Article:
Mechanical damage to estabragh fibers in the production of thermobonded layers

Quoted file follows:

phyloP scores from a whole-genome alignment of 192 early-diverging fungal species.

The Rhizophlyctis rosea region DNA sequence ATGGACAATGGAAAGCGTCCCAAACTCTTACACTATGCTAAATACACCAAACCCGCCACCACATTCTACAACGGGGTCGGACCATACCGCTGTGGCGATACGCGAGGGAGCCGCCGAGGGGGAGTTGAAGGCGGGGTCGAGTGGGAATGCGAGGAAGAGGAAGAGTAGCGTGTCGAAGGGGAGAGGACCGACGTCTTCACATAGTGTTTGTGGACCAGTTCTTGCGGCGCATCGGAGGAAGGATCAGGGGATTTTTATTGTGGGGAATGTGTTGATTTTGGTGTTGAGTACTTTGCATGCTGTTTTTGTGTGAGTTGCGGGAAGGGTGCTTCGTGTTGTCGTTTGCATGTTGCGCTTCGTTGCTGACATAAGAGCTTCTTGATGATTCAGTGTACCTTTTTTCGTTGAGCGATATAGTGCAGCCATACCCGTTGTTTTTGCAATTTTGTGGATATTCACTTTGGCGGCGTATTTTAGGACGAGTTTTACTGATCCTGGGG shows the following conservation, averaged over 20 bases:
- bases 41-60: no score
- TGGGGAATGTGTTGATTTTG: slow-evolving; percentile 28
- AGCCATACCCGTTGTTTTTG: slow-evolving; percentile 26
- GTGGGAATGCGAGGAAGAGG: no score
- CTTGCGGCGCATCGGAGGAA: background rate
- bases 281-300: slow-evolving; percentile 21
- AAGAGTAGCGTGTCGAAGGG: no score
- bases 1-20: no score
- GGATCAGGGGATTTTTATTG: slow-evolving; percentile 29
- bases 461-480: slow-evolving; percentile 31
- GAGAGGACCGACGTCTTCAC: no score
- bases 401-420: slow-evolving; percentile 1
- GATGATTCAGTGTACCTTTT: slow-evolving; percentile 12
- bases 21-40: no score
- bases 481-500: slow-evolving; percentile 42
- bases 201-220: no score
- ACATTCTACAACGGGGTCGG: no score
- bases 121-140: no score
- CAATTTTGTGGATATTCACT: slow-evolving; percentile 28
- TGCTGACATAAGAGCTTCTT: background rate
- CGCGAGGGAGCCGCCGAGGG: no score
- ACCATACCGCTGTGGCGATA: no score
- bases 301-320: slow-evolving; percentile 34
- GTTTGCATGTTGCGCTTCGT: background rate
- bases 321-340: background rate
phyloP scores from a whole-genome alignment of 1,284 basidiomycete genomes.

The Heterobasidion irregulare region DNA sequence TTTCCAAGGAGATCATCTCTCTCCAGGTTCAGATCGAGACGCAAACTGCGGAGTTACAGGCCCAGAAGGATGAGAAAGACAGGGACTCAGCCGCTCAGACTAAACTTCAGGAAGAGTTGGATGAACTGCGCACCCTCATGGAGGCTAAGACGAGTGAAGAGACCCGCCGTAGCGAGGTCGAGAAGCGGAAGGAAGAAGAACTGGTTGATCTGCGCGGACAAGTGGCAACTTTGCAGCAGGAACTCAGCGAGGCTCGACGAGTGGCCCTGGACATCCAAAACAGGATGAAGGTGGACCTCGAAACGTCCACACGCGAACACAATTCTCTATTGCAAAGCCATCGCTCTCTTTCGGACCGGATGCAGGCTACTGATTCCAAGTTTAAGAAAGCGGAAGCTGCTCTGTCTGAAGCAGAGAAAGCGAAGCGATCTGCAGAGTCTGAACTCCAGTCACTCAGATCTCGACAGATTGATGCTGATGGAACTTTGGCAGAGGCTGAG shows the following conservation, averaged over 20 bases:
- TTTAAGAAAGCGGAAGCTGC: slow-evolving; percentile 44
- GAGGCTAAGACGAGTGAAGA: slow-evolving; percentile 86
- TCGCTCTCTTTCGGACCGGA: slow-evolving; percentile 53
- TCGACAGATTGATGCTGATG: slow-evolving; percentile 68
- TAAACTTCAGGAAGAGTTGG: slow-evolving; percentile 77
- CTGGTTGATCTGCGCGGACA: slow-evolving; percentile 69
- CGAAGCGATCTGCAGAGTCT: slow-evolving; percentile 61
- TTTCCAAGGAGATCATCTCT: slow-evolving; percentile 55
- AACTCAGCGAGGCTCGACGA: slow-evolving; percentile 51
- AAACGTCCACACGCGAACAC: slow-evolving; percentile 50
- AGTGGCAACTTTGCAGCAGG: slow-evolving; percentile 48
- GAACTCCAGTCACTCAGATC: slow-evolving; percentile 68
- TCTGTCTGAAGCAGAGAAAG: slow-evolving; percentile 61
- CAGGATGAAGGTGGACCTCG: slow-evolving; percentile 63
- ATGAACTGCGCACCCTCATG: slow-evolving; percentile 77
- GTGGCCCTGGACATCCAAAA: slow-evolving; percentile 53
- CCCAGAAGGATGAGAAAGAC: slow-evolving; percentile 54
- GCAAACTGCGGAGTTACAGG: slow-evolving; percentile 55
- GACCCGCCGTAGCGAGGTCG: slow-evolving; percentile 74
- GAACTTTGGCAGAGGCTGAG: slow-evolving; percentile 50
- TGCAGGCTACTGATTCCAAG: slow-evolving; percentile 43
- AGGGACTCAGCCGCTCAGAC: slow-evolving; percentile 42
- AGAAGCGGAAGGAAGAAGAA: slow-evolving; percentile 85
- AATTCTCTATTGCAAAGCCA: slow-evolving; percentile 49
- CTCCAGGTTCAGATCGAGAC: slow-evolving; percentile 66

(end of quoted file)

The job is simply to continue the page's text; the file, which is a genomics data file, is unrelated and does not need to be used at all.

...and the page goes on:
Estabragh (Asclepias procerais) fibers are natural, hollow fibers, and the mechanical behavior of these fibers plays a major role in mechanical processing. This work explores the mechanical behavior of estabragh fibers in three different areas—tensile failure, carding behavior, and the construction of nonwoven layers—and reports the main barriers in the spinning process of these fibers. In the first step, a typical stress–strain curve of estabragh fibers is plotted. Fractography of the broken ends by scanning electron microscopy shows the granular nature of the fracture. The likely mechanism of tensile failure is discussed and compared with the fracture of cotton fibers under tensile loading. In the second stage, the carding behavior and likely mechanism of fiber damage during the carding process of estabragh fibers are studied. Both qualitative and quantitative studies show that estabragh fibers experience serious damage during the carding process. The effect of the hollowness of the fibers on their mechanical properties is discussed as well. In the final approach, thermobonded layers of two different blends of estabragh fibers and bicomponent poly(ethylene terephthalate) fibers are produced. Some properties of the produced layers, including moisture absorption, ultraviolet absorption, and bending length, are reported. © 2008 Wiley Periodicals, Inc. J Appl Polym Sci, 2008